The making of a ten-speed hero

A few years back, I rode with my friends Michael and Rommel from our home base in south Metro Manila to Tagaytay City in Cavite, via the town of Amadeo and Crisanto delos Reyes Avenue. Challenges had to be negotiated along the way on that ride: the gentle but quite lengthy ascent; the changeable weather conditions; and, in Rommel’s case, a bike with sub-optimal gearing both for the trip and its rider.

Following Michael into a cloudy noon as he took point at Amadeo en route to Tagaytay.
From left: Michael, Rommel, and yours truly riding along Daang Hari going back to Paranaque from Tagaytay.

While Rommel enjoyed riding, he wasn’t exactly in a position to ride as much as he liked, due to many factors, and consequently his climbing ability wasn’t the greatest. Yet, he embarked with us on the Tagaytay climb aboard his aluminum steed, equipped with decidedly flatland-biased gearing: an 11-25T cassette at the back and a 50/34T crank up front. Given all those limitations, we three completed the ride, although it took us much longer than expected – and I can imagine that it was harder than it should have been for Rommel.

Now that I finished upgrading Hyro to Spinal Tap spec, I had Shimano 105 5700 drivetrain parts lying around that could use a new home. Having had Rommel’s bike in mind for a while, I thought any help he could get negotiating climbs would be welcome. I rang him up and told him he would have first refusal on the parts, which were still pretty fresh.

Note the Sora RD-3500 rear derailleur; that’s actually a medium-cage GS unit.

The meat of the upgrade lay in swapping out the old 9-speed 11-25T cassette for my tried-and-tested 10-speed 12-30T block. Like most of us mere mortals, Rommel has almost no use for the 11T cog. Widening the gear spread toward the low end will be much more useful and practical.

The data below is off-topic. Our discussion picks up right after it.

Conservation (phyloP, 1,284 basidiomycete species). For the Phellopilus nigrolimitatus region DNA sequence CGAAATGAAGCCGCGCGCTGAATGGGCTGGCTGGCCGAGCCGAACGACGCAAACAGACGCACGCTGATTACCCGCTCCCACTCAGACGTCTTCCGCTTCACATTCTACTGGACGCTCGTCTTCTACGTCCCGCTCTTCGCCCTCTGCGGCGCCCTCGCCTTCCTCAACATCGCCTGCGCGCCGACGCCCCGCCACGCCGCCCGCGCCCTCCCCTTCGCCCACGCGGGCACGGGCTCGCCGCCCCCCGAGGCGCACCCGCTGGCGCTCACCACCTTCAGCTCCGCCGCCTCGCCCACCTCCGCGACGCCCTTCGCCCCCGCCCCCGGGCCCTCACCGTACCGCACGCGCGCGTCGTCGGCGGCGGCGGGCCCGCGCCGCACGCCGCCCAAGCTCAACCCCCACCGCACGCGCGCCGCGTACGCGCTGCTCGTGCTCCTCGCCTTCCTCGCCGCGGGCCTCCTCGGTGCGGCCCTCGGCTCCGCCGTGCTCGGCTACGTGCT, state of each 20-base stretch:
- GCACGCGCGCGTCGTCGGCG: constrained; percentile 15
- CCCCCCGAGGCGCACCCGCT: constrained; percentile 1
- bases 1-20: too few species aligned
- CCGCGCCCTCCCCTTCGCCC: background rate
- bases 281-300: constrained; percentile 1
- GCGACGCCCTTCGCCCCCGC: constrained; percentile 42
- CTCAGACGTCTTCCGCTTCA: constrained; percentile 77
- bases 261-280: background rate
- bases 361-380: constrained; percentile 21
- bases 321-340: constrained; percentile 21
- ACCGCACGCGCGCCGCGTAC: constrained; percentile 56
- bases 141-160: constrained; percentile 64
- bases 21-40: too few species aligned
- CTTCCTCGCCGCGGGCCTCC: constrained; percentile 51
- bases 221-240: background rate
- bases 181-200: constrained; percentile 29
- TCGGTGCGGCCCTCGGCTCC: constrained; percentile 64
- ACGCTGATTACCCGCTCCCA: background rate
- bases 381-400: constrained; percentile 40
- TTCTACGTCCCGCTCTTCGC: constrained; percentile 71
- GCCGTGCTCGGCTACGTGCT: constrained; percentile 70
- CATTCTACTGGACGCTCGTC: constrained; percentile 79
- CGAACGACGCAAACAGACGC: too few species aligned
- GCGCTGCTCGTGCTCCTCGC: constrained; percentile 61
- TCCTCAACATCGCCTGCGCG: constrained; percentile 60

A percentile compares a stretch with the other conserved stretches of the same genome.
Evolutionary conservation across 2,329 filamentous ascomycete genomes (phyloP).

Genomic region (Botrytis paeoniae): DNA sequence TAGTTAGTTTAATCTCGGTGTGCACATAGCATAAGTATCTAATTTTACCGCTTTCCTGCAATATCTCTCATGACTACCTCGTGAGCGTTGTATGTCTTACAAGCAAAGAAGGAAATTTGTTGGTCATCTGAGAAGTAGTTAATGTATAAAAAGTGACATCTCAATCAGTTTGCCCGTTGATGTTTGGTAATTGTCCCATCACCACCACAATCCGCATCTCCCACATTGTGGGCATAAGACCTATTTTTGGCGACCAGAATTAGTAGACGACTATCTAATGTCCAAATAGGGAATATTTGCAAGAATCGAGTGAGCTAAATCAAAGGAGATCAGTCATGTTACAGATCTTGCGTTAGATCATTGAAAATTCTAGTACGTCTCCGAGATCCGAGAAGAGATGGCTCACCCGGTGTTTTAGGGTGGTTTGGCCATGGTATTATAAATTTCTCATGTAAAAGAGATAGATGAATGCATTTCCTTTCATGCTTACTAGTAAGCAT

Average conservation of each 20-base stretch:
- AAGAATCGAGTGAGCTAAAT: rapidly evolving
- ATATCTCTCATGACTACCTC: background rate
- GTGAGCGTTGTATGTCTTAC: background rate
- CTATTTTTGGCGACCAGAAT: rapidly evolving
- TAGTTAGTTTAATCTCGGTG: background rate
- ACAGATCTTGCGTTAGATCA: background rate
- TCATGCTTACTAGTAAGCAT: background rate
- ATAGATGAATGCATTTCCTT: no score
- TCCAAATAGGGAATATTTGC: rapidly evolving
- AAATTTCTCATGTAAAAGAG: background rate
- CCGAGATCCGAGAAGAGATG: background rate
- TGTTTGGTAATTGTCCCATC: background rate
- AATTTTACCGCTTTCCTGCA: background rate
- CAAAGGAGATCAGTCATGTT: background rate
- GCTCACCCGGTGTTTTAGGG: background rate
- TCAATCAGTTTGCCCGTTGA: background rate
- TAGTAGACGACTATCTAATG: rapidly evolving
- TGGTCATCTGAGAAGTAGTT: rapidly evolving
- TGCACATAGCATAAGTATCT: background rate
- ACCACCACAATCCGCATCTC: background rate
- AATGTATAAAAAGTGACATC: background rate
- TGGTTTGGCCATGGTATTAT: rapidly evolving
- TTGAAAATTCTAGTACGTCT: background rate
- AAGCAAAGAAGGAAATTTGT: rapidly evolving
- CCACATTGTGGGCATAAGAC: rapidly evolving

Rommel’s bike with his Shimano Sora ST-3500 levers ready for removal.
They’ll get replaced by these 105 ST-5700 levers. They’re all scratched and dinged up, but they still work well.

Since the cassette, chain, and shifters need to match, on went the ST-5700 levers and my KMC X10EL chain. Finally, they get hooked up to the 105 5700 front and rear derailleurs. While setting the rear derailleur limits, I noticed the cage going into the spokes – one indication of a bent rear derailleur hanger. I straightened it out with an adjustable wrench and all was fine again.

Rommel trades up to a 105 RD-5701-SS rear derailleur.
With the 30T cassette, the short-cage mech is enough, as his bike has shorter chainstays and runs less chain.
The 105 FD-5700-F front derailleur.

One quirk about Rommel’s bike is that it seems to have been made for a 53/39T crank. The front derailleur mount barely has enough downward travel to accommodate a 50/34T crank, and there’s a tad more clearance between big ring teeth and outer cage plate than what is recommended. I did my best to tighten the high limit and mitigate outside chain drop.

I also ended up replacing all four of his brake and shift cables, treating his Claris BR-2400 rim brake calipers to some Jagwire compressionless brake housing. Having had only Hyro as previous experience, I can now say that replacing cables on a bike with external cable routing is much, much easier, and Rommel’s bike in particular is much less demanding of cable housing.

After surgery, and despite his asthma, Rommel was excited to give his bike a test spin around the block. He came back with a wide smile, telling me it felt like “a whole different bike.” All the old rattles and shakes had been addressed and removed, and his controls felt great again. More importantly, he was raring to go ride his bike once more, bad asthma be damned.

I’d say he drove home a happy customer.

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